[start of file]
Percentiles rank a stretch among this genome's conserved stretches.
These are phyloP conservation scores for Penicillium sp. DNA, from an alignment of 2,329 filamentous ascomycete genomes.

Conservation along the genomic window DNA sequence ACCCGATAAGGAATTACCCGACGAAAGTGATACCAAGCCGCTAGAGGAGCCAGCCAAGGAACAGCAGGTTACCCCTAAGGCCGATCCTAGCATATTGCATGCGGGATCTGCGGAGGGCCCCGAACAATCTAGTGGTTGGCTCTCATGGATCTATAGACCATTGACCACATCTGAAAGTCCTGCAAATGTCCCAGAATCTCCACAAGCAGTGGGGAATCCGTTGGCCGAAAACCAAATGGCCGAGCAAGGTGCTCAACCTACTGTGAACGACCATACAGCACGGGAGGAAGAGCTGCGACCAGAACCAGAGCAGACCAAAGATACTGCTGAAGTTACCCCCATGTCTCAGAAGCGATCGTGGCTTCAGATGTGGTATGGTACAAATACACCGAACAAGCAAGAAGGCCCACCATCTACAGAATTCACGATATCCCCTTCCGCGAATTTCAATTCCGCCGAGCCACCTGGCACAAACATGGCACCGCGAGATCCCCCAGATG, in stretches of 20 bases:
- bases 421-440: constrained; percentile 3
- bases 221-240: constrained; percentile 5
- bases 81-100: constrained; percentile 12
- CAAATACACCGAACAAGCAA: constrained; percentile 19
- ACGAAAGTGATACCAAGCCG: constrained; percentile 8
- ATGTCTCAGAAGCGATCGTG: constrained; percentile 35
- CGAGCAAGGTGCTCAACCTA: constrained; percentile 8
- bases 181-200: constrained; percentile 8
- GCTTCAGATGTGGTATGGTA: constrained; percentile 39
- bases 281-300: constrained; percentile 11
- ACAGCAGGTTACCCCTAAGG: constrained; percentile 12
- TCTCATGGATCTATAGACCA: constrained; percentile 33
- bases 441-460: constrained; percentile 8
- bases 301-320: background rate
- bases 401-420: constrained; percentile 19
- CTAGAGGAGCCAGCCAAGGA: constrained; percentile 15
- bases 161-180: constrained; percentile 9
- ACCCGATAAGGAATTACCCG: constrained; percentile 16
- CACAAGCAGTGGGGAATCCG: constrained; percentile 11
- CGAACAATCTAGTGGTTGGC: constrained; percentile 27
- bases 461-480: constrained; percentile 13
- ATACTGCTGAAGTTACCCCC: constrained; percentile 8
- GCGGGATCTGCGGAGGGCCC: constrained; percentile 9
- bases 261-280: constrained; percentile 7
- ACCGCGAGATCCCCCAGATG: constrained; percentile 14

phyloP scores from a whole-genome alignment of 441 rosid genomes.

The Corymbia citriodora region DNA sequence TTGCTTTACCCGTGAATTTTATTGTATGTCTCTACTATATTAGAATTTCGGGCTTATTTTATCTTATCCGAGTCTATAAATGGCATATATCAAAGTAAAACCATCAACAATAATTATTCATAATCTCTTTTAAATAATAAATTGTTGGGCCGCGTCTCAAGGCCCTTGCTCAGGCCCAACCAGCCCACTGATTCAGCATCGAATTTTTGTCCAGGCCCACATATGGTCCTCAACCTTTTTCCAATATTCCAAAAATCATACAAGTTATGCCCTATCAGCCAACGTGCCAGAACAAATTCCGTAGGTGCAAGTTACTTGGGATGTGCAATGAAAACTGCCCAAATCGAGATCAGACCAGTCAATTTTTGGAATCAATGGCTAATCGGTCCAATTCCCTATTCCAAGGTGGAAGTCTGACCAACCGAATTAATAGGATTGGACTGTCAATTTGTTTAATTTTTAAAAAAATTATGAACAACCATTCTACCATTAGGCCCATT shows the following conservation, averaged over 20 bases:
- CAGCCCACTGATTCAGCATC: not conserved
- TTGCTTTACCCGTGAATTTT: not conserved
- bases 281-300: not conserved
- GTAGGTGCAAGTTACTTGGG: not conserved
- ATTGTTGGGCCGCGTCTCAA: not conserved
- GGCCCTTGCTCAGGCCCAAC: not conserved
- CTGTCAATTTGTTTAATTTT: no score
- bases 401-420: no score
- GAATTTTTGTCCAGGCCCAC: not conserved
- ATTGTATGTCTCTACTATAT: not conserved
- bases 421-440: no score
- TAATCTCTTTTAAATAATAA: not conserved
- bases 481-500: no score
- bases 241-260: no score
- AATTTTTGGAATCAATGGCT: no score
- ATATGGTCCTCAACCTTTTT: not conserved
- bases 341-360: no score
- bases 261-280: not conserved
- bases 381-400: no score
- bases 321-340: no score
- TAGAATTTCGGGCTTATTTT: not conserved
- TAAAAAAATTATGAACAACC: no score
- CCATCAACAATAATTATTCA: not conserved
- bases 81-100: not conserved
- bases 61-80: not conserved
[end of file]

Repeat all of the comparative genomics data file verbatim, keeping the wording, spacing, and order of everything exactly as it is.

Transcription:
Percentiles rank a stretch among this genome's conserved stretches.
These are phyloP conservation scores for Penicillium sp. DNA, from an alignment of 2,329 filamentous ascomycete genomes.

Conservation along the genomic window DNA sequence ACCCGATAAGGAATTACCCGACGAAAGTGATACCAAGCCGCTAGAGGAGCCAGCCAAGGAACAGCAGGTTACCCCTAAGGCCGATCCTAGCATATTGCATGCGGGATCTGCGGAGGGCCCCGAACAATCTAGTGGTTGGCTCTCATGGATCTATAGACCATTGACCACATCTGAAAGTCCTGCAAATGTCCCAGAATCTCCACAAGCAGTGGGGAATCCGTTGGCCGAAAACCAAATGGCCGAGCAAGGTGCTCAACCTACTGTGAACGACCATACAGCACGGGAGGAAGAGCTGCGACCAGAACCAGAGCAGACCAAAGATACTGCTGAAGTTACCCCCATGTCTCAGAAGCGATCGTGGCTTCAGATGTGGTATGGTACAAATACACCGAACAAGCAAGAAGGCCCACCATCTACAGAATTCACGATATCCCCTTCCGCGAATTTCAATTCCGCCGAGCCACCTGGCACAAACATGGCACCGCGAGATCCCCCAGATG, in stretches of 20 bases:
- bases 421-440: constrained; percentile 3
- bases 221-240: constrained; percentile 5
- bases 81-100: constrained; percentile 12
- CAAATACACCGAACAAGCAA: constrained; percentile 19
- ACGAAAGTGATACCAAGCCG: constrained; percentile 8
- ATGTCTCAGAAGCGATCGTG: constrained; percentile 35
- CGAGCAAGGTGCTCAACCTA: constrained; percentile 8
- bases 181-200: constrained; percentile 8
- GCTTCAGATGTGGTATGGTA: constrained; percentile 39
- bases 281-300: constrained; percentile 11
- ACAGCAGGTTACCCCTAAGG: constrained; percentile 12
- TCTCATGGATCTATAGACCA: constrained; percentile 33
- bases 441-460: constrained; percentile 8
- bases 301-320: background rate
- bases 401-420: constrained; percentile 19
- CTAGAGGAGCCAGCCAAGGA: constrained; percentile 15
- bases 161-180: constrained; percentile 9
- ACCCGATAAGGAATTACCCG: constrained; percentile 16
- CACAAGCAGTGGGGAATCCG: constrained; percentile 11
- CGAACAATCTAGTGGTTGGC: constrained; percentile 27
- bases 461-480: constrained; percentile 13
- ATACTGCTGAAGTTACCCCC: constrained; percentile 8
- GCGGGATCTGCGGAGGGCCC: constrained; percentile 9
- bases 261-280: constrained; percentile 7
- ACCGCGAGATCCCCCAGATG: constrained; percentile 14

phyloP scores from a whole-genome alignment of 441 rosid genomes.

The Corymbia citriodora region DNA sequence TTGCTTTACCCGTGAATTTTATTGTATGTCTCTACTATATTAGAATTTCGGGCTTATTTTATCTTATCCGAGTCTATAAATGGCATATATCAAAGTAAAACCATCAACAATAATTATTCATAATCTCTTTTAAATAATAAATTGTTGGGCCGCGTCTCAAGGCCCTTGCTCAGGCCCAACCAGCCCACTGATTCAGCATCGAATTTTTGTCCAGGCCCACATATGGTCCTCAACCTTTTTCCAATATTCCAAAAATCATACAAGTTATGCCCTATCAGCCAACGTGCCAGAACAAATTCCGTAGGTGCAAGTTACTTGGGATGTGCAATGAAAACTGCCCAAATCGAGATCAGACCAGTCAATTTTTGGAATCAATGGCTAATCGGTCCAATTCCCTATTCCAAGGTGGAAGTCTGACCAACCGAATTAATAGGATTGGACTGTCAATTTGTTTAATTTTTAAAAAAATTATGAACAACCATTCTACCATTAGGCCCATT shows the following conservation, averaged over 20 bases:
- CAGCCCACTGATTCAGCATC: not conserved
- TTGCTTTACCCGTGAATTTT: not conserved
- bases 281-300: not conserved
- GTAGGTGCAAGTTACTTGGG: not conserved
- ATTGTTGGGCCGCGTCTCAA: not conserved
- GGCCCTTGCTCAGGCCCAAC: not conserved
- CTGTCAATTTGTTTAATTTT: no score
- bases 401-420: no score
- GAATTTTTGTCCAGGCCCAC: not conserved
- ATTGTATGTCTCTACTATAT: not conserved
- bases 421-440: no score
- TAATCTCTTTTAAATAATAA: not conserved
- bases 481-500: no score
- bases 241-260: no score
- AATTTTTGGAATCAATGGCT: no score
- ATATGGTCCTCAACCTTTTT: not conserved
- bases 341-360: no score
- bases 261-280: not conserved
- bases 381-400: no score
- bases 321-340: no score
- TAGAATTTCGGGCTTATTTT: not conserved
- TAAAAAAATTATGAACAACC: no score
- CCATCAACAATAATTATTCA: not conserved
- bases 81-100: not conserved
- bases 61-80: not conserved